Sometimes, it’s the little things that teach you life lessons. You just have to keep an eye out. For example, I never thought that the recurring floods of Hoboken would teach me to be less hasty.
Let’s rewind to a recent Tuesday morning before work. Sensing rain, I pulled on my rain boots and scampered out the door. In the past, my rain boots have made me feel invincible, and perfect for what I call “fording the river.”
No, this was not an attempt to cross the Hudson, but rather, I’m referring to what it feels like to cross a street when it rains in Hoboken, while using a term that stems from my childhood and playing the computer game, Oregon Trail.
Intended for educational purposes, Oregon Trail was to help teach kids about the days of pioneers and Conestoga wagons, although the most kids pretty much remember is which family member got a snakebite or dysentery.
Despite all that business, personally, I loved when it came time to cross a river. There were a few options as to how to move forward, dependant upon how much cargo was in your wagon and the depth of the water. Though a risk, I always chose to ford the river with my oxen, despite what my situation was in my wagon. In my haste, I usually lost half my cargo, and my patience with the game.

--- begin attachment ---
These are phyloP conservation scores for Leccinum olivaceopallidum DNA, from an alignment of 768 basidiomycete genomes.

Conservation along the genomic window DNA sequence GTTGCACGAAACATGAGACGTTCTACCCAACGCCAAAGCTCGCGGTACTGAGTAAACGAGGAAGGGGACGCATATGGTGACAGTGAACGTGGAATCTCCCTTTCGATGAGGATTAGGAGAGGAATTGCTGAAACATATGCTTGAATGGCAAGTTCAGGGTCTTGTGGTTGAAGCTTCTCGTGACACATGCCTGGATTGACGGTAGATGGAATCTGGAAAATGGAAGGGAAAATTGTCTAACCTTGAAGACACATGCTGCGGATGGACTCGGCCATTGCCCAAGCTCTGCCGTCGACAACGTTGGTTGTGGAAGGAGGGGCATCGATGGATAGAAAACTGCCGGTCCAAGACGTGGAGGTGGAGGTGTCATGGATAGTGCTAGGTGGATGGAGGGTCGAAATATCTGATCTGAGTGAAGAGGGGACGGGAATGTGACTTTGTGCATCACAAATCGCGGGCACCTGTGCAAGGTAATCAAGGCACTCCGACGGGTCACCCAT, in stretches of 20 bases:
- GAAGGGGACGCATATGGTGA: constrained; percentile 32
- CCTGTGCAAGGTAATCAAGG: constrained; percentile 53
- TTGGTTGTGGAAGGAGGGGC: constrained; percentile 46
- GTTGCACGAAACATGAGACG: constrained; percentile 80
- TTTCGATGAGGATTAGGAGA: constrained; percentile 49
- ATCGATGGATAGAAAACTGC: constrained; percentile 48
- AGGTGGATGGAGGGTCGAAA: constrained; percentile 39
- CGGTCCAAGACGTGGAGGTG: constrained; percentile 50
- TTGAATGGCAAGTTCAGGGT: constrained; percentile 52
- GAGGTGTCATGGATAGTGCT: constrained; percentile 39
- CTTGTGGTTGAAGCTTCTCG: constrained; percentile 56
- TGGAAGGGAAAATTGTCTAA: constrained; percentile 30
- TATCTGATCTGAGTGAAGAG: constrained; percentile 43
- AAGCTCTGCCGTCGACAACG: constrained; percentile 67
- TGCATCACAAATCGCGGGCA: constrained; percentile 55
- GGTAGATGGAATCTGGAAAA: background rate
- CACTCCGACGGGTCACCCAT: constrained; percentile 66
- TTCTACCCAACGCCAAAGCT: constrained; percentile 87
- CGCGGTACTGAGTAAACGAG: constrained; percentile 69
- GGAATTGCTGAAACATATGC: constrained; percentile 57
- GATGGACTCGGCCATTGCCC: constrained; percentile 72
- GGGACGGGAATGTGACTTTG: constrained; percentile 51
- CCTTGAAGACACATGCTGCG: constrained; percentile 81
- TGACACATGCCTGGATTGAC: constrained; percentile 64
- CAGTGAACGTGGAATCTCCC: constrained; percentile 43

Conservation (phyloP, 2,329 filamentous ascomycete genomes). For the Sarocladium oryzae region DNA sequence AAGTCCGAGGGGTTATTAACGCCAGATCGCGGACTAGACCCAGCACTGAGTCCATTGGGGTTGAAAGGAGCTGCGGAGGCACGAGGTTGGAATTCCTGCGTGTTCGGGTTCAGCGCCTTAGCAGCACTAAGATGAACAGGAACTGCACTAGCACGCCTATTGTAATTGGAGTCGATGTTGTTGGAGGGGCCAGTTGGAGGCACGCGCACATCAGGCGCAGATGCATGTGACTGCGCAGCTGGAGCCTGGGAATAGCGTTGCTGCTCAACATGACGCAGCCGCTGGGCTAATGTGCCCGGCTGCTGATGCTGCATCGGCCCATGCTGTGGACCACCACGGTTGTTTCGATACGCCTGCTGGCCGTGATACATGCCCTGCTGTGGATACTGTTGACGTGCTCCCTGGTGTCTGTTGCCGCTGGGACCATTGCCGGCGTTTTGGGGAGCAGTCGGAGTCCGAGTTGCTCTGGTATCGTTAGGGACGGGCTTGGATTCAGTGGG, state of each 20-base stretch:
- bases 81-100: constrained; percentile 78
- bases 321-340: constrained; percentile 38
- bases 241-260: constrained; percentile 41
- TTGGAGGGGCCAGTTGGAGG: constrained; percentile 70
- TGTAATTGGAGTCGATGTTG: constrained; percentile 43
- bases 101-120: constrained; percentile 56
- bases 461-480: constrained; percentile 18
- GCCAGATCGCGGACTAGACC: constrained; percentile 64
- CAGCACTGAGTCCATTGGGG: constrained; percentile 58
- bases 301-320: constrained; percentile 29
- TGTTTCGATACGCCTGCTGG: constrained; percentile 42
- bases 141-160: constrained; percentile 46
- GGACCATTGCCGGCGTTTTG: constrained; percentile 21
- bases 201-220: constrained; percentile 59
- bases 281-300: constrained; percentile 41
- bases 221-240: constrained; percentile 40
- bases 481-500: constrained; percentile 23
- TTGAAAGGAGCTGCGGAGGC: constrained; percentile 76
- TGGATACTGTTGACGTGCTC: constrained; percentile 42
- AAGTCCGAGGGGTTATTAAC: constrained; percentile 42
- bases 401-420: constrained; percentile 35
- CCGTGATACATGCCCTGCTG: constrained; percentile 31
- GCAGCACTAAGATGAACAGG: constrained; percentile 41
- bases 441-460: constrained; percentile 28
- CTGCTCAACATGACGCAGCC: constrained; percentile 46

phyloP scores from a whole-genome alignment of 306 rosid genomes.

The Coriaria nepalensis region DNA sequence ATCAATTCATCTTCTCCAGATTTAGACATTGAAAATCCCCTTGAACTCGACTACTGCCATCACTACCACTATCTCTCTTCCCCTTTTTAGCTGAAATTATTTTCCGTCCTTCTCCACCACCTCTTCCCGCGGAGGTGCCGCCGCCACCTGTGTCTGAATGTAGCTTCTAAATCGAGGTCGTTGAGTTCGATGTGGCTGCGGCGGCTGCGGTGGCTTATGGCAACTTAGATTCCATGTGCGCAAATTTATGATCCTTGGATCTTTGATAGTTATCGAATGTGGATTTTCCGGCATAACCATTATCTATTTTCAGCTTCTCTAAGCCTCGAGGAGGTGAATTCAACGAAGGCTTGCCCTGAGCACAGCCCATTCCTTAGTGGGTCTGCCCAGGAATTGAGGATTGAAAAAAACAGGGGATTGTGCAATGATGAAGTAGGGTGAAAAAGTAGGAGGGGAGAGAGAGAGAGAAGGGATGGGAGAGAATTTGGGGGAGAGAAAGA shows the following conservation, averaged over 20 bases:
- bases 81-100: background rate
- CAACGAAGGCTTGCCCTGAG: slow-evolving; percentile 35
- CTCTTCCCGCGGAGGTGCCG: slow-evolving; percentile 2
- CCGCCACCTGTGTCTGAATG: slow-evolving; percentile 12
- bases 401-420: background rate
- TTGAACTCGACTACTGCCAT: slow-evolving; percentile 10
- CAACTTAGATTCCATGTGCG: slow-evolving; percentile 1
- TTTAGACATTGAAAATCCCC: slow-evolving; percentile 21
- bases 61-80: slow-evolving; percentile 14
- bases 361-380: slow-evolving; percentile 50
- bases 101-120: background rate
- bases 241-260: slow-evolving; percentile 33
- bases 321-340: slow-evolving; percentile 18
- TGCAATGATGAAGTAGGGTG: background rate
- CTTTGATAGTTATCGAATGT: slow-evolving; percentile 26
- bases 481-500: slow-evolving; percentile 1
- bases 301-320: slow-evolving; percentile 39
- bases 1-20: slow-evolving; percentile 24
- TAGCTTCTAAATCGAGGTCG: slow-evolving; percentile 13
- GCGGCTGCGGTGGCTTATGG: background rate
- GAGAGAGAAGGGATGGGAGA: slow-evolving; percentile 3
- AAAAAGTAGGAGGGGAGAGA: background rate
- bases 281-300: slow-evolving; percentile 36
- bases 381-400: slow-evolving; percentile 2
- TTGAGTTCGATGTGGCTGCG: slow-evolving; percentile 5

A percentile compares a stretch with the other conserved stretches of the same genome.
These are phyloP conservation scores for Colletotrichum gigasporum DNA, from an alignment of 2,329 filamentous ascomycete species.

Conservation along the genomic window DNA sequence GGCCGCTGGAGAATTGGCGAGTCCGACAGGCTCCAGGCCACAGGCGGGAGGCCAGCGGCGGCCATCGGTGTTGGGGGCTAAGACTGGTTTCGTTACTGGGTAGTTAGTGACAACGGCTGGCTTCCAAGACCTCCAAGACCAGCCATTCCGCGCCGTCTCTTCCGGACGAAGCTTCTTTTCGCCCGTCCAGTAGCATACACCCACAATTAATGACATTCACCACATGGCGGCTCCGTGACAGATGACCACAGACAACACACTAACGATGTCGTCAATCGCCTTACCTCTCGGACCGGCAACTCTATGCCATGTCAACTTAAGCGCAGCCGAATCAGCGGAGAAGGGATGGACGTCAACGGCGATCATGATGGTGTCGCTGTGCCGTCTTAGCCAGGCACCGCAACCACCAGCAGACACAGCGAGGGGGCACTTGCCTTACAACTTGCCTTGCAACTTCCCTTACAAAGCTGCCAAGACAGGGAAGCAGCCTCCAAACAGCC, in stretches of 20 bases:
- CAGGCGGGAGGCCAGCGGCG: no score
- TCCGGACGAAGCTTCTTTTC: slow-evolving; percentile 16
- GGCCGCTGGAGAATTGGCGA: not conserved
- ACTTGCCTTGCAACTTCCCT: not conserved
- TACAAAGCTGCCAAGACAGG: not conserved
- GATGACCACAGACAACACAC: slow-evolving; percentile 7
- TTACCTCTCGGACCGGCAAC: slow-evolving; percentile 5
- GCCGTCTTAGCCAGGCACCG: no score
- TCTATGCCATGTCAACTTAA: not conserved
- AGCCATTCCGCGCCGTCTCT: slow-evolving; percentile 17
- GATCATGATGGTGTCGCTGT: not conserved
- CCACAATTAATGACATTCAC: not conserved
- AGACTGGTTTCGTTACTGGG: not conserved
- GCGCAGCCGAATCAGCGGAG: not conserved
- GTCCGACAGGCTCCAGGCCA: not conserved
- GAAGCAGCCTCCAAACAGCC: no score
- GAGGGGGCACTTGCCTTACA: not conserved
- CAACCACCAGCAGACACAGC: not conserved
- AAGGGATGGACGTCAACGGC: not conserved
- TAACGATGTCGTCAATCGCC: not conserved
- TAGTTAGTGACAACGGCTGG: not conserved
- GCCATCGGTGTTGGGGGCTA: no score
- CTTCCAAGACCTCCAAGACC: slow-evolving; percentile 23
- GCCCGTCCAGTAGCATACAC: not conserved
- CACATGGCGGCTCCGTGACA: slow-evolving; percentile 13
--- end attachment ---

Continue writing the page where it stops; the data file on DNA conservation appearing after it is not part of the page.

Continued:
I never thought that Oregon Trail really taught me much, but I was dead wrong. Nowadays, I still find myself wondering if I should ford the river, aka, the flooded streets of Hoboken, because, well known to Hobokenites, our town becomes something of a Venice during heavy rains.
That Tuesday, the skies had not let up since the previous Sunday, and there was a call to arms for my rain boots. And yet again, about 20 years later, I still chose to ford the river, rather than taking a moment to weigh my options, like walking a block down to avoid the water. I stepped right into the rushing waters, thinking my rain boots would be all I needed.
It was then that I realized I still haven’t learned anything from my Oregon Trail days. In my haste, and because of one tiny hole in my left rain boot that crushed my false sense of security, I once again lost my precious cargo that day—my mind.
As it turns out, it didn’t take the consequence of losing a whole wagon-full of goods for me to amend my ways, but instead, a wet left sock. For the remainder of the day, my damp foot served as a reminder that I should perhaps take a few seconds to think before plunging into any risky situation.
Faced with the approaching April showers, I’m not quite sure what I’ve learned from reminiscing about Oregon Trail so much, but I do know that I will use the Hoboken floods as an opportunity to focus on my new decision making ways.